NIWA discovers over two dozen new marine species in Wellington inlet


Researchers have discovered 26 species of roundworms that are completely new to science.

The roundworms, or nematodes, were sampled between 2016 – 2021 from Pāuatahanui Inlet in Te Awarua-o-Porirua Harbour in the Wellington region. Other discoveries include species that had not yet been recorded from the New Zealand region, as well as some apparently globally distributed species. All up, 55 nematode species were recorded from the inlet for the first time.

The work was published in NIWA's latest Biodiversity Memoir, a series of technical works that describe New Zealand's invertebrate marine life, such as sponges, corals, and sea stars.

This specific edition was unique in that it focused on a particular region - Pāuatahanui Inlet - which NIWA marine biologist Dr Daniel Leduc says was done because of its ecological and cultural significance.

Pāuatahanui Inlet. [Daniel Leduc]

"The inlet was chosen because it is easily accessible and has high ecological and cultural significance. The inlet is also subject to anthropogenic impacts from land use changes and pollution, so a better knowledge of the nematode fauna will bring a more complete understanding of the value of this ecosystem and will facilitate monitoring in the future," says Dr Leduc.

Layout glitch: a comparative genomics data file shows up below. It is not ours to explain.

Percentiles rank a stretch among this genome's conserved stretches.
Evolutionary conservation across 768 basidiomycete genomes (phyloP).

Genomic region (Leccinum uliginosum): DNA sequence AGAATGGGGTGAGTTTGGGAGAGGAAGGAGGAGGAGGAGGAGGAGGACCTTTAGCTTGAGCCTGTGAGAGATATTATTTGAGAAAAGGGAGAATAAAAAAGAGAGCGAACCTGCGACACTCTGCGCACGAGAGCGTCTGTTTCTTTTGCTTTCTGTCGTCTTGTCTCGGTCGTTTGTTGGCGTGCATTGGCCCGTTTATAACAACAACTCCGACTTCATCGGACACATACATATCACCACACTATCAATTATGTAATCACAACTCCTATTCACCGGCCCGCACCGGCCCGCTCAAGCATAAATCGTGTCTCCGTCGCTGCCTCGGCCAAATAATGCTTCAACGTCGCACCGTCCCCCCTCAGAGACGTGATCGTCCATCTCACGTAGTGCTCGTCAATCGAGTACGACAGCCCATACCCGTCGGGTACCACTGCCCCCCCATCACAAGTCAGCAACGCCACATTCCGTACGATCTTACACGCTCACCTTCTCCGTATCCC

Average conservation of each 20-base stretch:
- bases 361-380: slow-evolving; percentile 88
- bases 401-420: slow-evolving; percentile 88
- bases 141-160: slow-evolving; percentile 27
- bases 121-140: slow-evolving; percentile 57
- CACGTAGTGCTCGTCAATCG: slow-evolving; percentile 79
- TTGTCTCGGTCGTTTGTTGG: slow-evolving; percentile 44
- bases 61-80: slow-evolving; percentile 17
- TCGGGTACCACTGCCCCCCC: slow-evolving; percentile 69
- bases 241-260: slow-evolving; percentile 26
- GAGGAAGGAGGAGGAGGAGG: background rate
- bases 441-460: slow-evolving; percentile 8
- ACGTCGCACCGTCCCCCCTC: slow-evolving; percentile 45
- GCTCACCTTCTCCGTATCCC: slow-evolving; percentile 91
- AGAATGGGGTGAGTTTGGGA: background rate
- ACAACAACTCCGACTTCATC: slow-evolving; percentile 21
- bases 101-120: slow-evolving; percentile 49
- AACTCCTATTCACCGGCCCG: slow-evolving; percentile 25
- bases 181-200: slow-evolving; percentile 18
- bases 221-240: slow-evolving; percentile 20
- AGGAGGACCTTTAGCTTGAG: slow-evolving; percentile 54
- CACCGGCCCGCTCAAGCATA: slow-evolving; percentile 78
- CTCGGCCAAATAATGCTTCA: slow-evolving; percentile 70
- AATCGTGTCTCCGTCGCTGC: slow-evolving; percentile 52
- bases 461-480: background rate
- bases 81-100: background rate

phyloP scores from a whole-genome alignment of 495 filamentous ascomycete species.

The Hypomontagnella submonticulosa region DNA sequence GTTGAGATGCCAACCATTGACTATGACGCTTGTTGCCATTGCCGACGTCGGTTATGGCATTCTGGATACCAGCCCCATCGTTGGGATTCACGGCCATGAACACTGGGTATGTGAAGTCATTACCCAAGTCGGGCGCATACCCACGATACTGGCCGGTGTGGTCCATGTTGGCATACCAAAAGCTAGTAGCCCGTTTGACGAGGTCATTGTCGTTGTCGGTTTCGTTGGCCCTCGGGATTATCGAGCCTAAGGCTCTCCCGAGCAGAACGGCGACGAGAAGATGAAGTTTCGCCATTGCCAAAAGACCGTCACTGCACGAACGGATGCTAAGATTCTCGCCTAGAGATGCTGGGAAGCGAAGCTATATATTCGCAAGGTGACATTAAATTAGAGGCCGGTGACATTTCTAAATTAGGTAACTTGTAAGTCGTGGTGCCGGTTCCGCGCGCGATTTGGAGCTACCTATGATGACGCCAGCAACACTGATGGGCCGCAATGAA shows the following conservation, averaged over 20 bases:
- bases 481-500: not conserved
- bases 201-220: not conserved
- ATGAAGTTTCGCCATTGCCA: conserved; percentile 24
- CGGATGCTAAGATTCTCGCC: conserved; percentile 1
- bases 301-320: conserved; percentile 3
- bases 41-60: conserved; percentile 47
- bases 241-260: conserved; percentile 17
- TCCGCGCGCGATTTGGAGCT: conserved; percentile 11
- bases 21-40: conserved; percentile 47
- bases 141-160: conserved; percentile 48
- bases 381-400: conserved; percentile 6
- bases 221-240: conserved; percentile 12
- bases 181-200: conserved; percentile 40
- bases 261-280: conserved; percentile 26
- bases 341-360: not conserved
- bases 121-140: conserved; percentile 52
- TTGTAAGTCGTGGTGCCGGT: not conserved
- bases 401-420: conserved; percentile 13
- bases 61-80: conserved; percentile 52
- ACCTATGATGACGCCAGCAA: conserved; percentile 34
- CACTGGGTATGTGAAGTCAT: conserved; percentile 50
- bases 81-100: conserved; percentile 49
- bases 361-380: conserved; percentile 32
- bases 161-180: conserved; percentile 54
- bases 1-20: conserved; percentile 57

Nematodes are mostly small (about 1 mm long), unsegmented worms that live amongst sand grains in the seabed, lakes, rivers, and soils, or as parasites of plants and animals. Because of their small size, most people are not aware of their existence. However, nematodes are one of the most successful groups of animals because they can adapt to a wide variety of environmental conditions.

Despite this, Dr Leduc says that New Zealand's marine nematode fauna isn't well characterised.

"We are still in the discovery phase for this group of animals, meaning we find species new to science pretty much everywhere we look. This memoir increases the known number of free-living marine nematode species from the New Zealand region by almost a third. And despite our incomplete knowledge, we estimate that 40% of the total known fauna in the inlet is made up of nematodes. And it is highly likely more species are yet to be discovered in the inlet, particularly in subtidal areas where no sampling has yet been conducted. There are of course many more discoveries to be made in the country's other inlets and multitude of marine habitats. It's pretty easy to find new species in this country if you are ready to spend some time looking down a microscope."

The new NIWA Biodiversity Memoir was compiled in collaboration with Dr Zeng Qi Zhao from Manaaki Whenua – Landcare Research.


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Senior Media Advisor
Scanning electron micrograph of free-living, juvenile nematode, Microlaimus korari [Daniel Leduc, NIWA]